Today, we'll introduce the concept of the P/E ratio for those who are learning about investing. To keep it practical, we'll show how O'Reilly Automotive, Inc.'s (NASDAQ:ORLY) P/E ratio could help you assess the value on offer. Based on the last twelve months, O'Reilly Automotive's P/E ratio is 25.15. That is equivalent to an earnings yield of about 4.0%.
How Do I Calculate O'Reilly Automotive's Price To Earnings Ratio?
The formula for price to earnings is:
Price to Earnings Ratio = Price per Share ÷ Earnings per Share (EPS)
Or for O'Reilly Automotive:
P/E of 25.15 = $440.52 ÷ $17.52 (Based on the trailing twelve months to September 2019.)
Is A High P/E Ratio Good?
A higher P/E ratio implies that investors pay a higher price for the earning power of the business. That isn't a good or a bad thing on its own, but a high P/E means that buyers have a higher opinion of the business's prospects, relative to stocks with a lower P/E.
How Does O'Reilly Automotive's P/E Ratio Compare To Its Peers?
The P/E ratio indicates whether the market has higher or lower expectations of a company. You can see in the image below that the average P/E (16.5) for companies in the specialty retail industry is lower than O'Reilly Automotive's P/E.
Its relatively high P/E ratio indicates that O'Reilly Automotive shareholders think it will perform better than other companies in its industry classification. Clearly the market expects growth, but it isn't guaranteed. So further research is always essential. I often monitor director buying and selling.
How Growth Rates Impact P/E Ratios
Generally speaking the rate of earnings growth has a profound impact on a company's P/E multiple. That's because companies that grow earnings per share quickly will rapidly increase the 'E' in the equation. And in that case, the P/E ratio itself will drop rather quickly. Then, a lower P/E should attract more buyers, pushing the share price up.
O'Reilly Automotive increased earnings per share by 9.1% last year. And earnings per share have improved by 20% annually, over the last five years.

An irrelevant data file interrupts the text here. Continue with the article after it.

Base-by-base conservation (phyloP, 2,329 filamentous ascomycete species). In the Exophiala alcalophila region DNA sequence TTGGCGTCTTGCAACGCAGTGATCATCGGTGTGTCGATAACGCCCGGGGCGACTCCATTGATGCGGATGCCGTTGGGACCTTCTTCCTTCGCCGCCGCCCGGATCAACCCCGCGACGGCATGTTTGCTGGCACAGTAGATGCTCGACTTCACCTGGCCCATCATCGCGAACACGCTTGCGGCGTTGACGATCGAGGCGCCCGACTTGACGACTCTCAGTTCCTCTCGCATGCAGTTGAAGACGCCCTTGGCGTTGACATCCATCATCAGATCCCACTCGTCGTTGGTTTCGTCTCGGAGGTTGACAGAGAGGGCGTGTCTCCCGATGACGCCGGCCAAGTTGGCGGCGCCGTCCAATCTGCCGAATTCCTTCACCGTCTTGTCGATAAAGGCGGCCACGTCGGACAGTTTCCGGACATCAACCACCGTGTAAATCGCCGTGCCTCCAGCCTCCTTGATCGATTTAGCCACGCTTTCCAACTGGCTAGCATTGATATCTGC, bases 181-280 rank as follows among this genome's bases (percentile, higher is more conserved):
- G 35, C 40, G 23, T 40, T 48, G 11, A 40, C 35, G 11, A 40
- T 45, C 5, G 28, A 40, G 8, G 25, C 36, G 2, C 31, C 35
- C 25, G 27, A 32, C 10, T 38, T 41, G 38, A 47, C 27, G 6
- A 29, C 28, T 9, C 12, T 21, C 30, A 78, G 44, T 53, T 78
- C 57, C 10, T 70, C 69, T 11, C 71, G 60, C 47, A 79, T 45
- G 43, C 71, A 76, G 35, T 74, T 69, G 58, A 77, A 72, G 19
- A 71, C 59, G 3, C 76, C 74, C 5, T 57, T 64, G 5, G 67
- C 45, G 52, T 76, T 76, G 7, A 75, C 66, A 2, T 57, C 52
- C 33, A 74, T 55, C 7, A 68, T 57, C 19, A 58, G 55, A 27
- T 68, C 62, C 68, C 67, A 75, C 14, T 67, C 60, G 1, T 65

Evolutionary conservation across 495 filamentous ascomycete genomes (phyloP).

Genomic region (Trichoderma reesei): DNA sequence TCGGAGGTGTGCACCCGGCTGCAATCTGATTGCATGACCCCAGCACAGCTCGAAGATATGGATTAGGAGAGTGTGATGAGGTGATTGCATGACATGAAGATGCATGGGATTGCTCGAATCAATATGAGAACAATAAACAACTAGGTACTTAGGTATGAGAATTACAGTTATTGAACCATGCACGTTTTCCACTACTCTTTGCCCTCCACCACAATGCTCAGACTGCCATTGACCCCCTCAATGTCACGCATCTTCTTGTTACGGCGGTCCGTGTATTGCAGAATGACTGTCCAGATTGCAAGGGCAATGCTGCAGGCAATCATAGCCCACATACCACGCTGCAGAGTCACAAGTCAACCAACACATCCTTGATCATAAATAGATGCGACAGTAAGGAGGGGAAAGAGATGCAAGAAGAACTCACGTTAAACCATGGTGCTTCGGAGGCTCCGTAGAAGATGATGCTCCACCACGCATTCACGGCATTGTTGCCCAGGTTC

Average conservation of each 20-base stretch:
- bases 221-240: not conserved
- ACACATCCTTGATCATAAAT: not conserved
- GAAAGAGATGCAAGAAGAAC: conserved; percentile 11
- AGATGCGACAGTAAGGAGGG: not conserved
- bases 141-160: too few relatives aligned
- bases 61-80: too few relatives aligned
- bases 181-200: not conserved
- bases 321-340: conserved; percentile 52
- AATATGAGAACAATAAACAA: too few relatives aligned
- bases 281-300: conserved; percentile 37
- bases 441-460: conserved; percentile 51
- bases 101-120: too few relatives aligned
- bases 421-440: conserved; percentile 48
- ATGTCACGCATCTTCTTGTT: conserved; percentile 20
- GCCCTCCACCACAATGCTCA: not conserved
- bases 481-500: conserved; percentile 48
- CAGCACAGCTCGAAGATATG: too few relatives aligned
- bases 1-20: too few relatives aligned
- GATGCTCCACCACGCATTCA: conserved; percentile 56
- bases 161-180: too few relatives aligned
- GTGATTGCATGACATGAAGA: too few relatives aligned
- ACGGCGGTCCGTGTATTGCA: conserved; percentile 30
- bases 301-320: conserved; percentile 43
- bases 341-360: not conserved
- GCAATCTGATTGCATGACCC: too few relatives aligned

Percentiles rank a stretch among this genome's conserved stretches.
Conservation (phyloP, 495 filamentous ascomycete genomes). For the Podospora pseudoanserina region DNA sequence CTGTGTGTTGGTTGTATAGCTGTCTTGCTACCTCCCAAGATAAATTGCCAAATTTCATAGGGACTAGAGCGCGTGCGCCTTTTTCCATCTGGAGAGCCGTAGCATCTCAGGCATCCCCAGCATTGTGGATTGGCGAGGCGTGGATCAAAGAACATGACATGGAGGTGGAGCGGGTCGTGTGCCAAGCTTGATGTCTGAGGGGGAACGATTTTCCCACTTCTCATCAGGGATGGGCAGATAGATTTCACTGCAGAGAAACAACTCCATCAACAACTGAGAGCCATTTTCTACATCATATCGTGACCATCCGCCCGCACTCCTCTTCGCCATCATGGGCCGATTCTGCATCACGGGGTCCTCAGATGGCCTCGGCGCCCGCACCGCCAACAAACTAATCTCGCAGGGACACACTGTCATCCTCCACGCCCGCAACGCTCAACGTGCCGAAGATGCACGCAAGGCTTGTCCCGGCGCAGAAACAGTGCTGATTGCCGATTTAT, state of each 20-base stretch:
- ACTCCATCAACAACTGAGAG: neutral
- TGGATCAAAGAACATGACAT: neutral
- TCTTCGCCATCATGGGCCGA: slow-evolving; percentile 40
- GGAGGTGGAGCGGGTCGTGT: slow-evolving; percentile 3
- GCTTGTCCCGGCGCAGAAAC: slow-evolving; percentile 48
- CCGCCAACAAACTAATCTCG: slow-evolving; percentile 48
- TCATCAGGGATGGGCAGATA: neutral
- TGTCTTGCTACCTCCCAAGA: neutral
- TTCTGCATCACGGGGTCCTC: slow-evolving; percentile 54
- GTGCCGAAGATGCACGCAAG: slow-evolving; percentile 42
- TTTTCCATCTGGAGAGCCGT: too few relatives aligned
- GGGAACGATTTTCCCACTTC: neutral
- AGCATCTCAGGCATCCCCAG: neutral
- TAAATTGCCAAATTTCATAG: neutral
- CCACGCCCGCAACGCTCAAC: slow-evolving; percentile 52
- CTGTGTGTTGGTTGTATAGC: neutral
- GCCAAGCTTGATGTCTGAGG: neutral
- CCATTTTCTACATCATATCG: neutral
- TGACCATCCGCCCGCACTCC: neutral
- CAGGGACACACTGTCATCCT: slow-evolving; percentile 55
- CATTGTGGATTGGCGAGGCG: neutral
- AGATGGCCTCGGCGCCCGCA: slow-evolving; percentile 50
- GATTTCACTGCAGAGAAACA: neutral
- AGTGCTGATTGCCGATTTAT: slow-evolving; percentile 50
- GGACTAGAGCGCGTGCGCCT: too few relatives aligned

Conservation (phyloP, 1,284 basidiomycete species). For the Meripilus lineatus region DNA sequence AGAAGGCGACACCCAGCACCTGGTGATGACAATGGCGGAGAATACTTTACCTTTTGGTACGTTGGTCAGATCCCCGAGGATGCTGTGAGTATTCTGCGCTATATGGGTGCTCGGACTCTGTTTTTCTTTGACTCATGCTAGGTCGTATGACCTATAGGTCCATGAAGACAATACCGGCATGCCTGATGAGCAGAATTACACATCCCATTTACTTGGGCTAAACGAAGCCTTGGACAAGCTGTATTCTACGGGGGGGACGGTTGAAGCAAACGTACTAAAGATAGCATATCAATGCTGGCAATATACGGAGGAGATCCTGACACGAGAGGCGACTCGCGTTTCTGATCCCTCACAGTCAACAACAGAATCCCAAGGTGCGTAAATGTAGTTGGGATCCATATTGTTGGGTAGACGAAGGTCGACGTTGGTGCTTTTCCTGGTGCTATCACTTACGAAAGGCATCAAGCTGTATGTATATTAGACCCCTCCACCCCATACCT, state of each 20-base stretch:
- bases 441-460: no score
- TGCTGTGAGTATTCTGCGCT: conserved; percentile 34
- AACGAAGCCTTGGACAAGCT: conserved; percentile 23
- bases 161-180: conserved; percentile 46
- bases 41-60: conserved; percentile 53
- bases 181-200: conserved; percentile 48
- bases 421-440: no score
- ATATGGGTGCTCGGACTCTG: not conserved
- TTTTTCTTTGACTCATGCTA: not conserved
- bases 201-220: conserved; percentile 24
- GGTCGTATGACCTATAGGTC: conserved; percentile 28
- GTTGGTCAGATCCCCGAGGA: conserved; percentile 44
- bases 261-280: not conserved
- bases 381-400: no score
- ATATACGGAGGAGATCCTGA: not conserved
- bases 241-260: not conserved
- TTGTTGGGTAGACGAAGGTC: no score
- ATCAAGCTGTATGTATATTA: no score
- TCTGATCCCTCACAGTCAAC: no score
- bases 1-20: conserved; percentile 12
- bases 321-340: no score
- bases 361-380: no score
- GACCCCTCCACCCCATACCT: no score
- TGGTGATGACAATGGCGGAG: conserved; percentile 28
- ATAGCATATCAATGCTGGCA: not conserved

Don't Forget: The P/E Does Not Account For Debt or Bank Deposits
Don't forget that the P/E ratio considers market capitalization. In other words, it does not consider any debt or cash that the company may have on the balance sheet. The exact same company would hypothetically deserve a higher P/E ratio if it had a strong balance sheet, than if it had a weak one with lots of debt, because a cashed up company can spend on growth.
While growth expenditure doesn't always pay off, the point is that it is a good option to have; but one that the P/E ratio ignores.
O'Reilly Automotive's Balance Sheet
O'Reilly Automotive's net debt is 11% of its market cap. That's enough debt to impact the P/E ratio a little; so keep it in mind if you're comparing it to companies without debt.
The Bottom Line On O'Reilly Automotive's P/E Ratio
O'Reilly Automotive trades on a P/E ratio of 25.1, which is above its market average of 18.7. Given the debt is only modest, and earnings are already moving in the right direction, it's not surprising that the market expects continued improvement.
Investors should be looking to buy stocks that the market is wrong about. As value investor Benjamin Graham famously said, 'In the short run, the market is a voting machine but in the long run, it is a weighing machine. So this free visual report on analyst forecasts could hold the key to an excellent investment decision.
Of course you might be able to find a better stock than O'Reilly Automotive. So you may wish to see this free collection of other companies that have grown earnings strongly.
If you spot an error that warrants correction, please contact the editor at firstname.lastname@example.org. This article by Simply Wall St is general in nature. It does not constitute a recommendation to buy or sell any stock, and does not take account of your objectives, or your financial situation. Simply Wall St has no position in the stocks mentioned.
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